Thursday, July 9, 2009

Communities of sinners

Speaking of "Oh those interwebs:"

Some fellow I've never heard of, Eugene Peterson, wrote a book in 1987 called Working the Angles: The Shape of Pastoral Integrity. My online friend the Bishop of Buckingham, Alan Wilson, quoted the book on his blog, and then my online friend Tim Chesterton posted the same quote on his blog.

I'm not going to post the whole quote - just the part I found particularly striking.

The biblical fact is that there are no successful churches. There are, instead, communities of sinners, gathered before God week after week in towns and villages all over the world. The Holy Spirit gathers them and does his work in them. In these communities of sinners, one of the sinners is called pastor and given a designated responsibility in the community. The pastor’s responsibility is to keep the community attentive to God...


I've said before that statistics only tell you what they tell you and that's all they tell you. Thus statistics about average Sunday attendance or giving by members do tell you something about the vitality of a congregation. But what they're telling isn't always clear. And even when it's clear, it may not be important.

If only we could find some discrete statistical way to quantify the transforming work of the Holy Spirit in the life of a community and in the lives of individuals.


Erika Baker said...

Why do we need a statistical way of discerning the work of the Holy Spirit? I thought that by their fruits can you tell them.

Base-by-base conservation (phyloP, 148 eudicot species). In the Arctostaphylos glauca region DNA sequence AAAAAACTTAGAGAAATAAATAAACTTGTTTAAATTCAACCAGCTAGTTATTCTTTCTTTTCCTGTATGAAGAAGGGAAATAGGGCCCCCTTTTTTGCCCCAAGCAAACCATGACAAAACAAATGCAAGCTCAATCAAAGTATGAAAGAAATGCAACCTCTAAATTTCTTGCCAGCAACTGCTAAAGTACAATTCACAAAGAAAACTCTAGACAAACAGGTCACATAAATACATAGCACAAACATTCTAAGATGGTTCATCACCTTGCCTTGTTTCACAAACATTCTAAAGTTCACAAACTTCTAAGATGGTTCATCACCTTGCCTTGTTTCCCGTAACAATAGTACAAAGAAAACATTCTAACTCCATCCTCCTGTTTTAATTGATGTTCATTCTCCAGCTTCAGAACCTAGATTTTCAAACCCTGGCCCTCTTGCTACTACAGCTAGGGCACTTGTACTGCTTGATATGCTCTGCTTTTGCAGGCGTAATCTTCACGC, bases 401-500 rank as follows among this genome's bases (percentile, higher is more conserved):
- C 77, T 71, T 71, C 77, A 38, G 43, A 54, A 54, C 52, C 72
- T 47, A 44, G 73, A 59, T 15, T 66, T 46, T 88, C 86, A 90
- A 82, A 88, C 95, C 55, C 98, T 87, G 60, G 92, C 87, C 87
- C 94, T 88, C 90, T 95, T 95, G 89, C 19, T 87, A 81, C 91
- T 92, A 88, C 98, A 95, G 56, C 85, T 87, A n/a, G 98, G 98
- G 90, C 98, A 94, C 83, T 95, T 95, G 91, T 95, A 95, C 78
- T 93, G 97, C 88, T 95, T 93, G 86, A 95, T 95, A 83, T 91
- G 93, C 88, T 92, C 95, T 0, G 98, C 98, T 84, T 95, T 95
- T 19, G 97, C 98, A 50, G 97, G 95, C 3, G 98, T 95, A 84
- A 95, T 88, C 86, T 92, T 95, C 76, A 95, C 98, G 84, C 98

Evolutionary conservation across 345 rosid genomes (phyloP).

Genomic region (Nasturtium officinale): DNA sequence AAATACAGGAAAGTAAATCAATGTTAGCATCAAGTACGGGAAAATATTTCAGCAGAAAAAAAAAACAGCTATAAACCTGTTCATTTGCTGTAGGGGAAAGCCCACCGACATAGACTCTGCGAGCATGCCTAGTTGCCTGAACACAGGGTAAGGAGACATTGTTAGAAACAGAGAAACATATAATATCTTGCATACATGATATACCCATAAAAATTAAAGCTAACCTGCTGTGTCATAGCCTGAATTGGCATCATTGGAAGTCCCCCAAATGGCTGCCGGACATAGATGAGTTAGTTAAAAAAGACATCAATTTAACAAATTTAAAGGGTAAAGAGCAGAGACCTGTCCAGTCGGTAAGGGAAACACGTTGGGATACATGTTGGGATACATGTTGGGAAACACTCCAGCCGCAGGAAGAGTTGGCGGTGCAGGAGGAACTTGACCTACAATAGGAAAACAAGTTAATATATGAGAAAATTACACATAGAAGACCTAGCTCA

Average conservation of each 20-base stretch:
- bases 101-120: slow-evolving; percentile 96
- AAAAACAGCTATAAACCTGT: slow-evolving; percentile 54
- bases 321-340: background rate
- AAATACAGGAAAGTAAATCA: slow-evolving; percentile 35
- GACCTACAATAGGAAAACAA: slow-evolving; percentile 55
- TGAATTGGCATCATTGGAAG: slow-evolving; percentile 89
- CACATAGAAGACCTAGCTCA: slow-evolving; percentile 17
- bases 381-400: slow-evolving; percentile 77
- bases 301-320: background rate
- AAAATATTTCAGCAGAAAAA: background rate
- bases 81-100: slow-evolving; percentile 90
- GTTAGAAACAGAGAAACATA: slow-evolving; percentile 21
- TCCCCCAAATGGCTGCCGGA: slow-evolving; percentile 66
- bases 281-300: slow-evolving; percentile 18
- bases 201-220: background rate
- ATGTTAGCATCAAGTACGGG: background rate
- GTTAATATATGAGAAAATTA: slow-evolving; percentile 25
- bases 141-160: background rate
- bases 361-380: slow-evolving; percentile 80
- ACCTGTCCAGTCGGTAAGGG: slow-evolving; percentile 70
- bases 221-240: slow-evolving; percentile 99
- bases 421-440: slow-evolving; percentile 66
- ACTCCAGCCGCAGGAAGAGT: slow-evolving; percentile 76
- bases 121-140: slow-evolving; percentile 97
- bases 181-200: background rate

Malcolm+ said...

ah, but the fruits of the Spirit are not abjectively measured.

Seeker said...

We're beginning to use the Natural Church Development process in our congregation to grow the health and vitality of our church. NCD does not measure attendance, but instead eight factors like "passionate spirituality" and "loving relationships". It focuses on 'quality'.

It is still early days but it seems very promising. NCD is being used with success in about 50 parishes in the Anglican Diocese of Toronto, and in thousands churches of all denominations around the world.

It may not measure the presence of Holy Spirit, but it seems much better than attendance figures.

See or

Country Parson said...

The very same who authored The Message and taught for over twenty years at Regent in Vancover.

Erika Baker said...

I agree. But why would we need to measure them?

Malcolm+ said...

In most endeavours, it is possible to get get some objective measure of how effective one's efforts are. The measures that we tend to use to assess the effectiveness of churches and clergy may or may not give an accurate picture.

Average Sunday Attendance (not, in itself, a bad thing to measure) may indicate a parish that comforts the afflicted - or it may indicate a church that is careful never to afflict the comfortable.